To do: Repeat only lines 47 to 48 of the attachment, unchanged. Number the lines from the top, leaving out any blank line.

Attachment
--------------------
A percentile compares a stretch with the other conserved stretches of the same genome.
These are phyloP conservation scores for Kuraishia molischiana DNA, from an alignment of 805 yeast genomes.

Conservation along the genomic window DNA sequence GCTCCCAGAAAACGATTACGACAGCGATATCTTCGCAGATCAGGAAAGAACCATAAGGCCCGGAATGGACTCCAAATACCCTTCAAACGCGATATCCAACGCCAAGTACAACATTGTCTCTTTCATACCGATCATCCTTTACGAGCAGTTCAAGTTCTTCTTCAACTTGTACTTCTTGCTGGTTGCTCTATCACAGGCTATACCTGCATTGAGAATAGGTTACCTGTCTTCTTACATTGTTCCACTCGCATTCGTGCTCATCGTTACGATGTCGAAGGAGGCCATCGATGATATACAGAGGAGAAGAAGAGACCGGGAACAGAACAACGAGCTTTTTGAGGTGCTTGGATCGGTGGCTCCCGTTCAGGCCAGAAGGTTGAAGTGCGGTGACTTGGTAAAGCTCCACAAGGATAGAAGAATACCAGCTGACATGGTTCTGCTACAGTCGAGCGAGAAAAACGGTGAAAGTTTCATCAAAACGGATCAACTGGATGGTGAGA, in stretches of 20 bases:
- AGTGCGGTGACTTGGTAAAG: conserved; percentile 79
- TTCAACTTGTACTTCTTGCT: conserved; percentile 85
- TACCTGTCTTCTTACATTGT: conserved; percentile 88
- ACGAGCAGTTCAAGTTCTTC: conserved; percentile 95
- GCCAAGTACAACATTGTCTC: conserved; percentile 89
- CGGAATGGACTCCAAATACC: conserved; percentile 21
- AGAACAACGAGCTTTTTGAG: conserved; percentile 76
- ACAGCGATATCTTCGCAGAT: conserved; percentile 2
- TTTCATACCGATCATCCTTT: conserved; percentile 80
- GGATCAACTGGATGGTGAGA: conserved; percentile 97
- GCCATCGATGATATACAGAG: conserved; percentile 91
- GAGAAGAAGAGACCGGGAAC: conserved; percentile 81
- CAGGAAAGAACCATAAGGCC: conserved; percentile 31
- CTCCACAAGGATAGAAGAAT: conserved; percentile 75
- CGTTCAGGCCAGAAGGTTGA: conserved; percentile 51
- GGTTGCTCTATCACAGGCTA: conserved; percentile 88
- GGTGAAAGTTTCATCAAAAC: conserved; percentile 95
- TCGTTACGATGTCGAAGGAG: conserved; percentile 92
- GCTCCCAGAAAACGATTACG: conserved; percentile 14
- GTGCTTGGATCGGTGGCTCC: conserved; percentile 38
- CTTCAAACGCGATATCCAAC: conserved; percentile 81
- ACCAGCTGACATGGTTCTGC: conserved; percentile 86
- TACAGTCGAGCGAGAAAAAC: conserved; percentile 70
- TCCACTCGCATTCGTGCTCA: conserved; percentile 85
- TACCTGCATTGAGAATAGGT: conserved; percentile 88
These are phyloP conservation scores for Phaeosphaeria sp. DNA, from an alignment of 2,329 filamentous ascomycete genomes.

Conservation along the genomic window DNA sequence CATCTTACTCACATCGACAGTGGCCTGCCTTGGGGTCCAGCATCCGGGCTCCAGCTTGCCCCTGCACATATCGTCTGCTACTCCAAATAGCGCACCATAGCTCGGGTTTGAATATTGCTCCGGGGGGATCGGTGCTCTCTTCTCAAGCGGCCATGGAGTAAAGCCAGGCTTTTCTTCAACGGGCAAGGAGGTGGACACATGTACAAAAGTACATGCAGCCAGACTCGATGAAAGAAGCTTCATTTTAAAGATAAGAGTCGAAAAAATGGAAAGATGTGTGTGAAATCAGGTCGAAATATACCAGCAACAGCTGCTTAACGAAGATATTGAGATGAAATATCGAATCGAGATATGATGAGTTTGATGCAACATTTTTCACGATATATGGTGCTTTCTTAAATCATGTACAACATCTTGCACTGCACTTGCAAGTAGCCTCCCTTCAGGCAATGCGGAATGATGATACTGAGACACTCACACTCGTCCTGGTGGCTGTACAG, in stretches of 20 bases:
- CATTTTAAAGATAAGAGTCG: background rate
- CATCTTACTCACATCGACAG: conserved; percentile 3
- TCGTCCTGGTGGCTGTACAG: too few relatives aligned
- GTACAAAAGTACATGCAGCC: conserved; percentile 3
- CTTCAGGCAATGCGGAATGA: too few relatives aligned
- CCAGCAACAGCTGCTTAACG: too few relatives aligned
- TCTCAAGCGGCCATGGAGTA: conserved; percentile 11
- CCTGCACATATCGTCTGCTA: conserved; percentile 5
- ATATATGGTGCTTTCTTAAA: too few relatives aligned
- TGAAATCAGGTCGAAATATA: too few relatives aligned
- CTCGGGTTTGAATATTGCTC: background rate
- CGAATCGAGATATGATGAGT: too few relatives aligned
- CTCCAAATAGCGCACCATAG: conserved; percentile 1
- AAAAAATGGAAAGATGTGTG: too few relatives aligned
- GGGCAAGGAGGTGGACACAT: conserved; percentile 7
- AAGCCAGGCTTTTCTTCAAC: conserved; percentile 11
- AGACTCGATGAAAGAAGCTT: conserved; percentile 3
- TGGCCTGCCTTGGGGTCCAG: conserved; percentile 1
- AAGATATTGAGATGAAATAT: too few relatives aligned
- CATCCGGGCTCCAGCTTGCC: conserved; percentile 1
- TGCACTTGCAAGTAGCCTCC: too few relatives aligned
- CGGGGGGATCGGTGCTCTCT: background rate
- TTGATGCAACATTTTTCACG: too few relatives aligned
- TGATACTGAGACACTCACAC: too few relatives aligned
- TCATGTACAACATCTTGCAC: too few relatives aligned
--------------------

- AGACTCGATGAAAGAAGCTT: conserved; percentile 3
- TGGCCTGCCTTGGGGTCCAG: conserved; percentile 1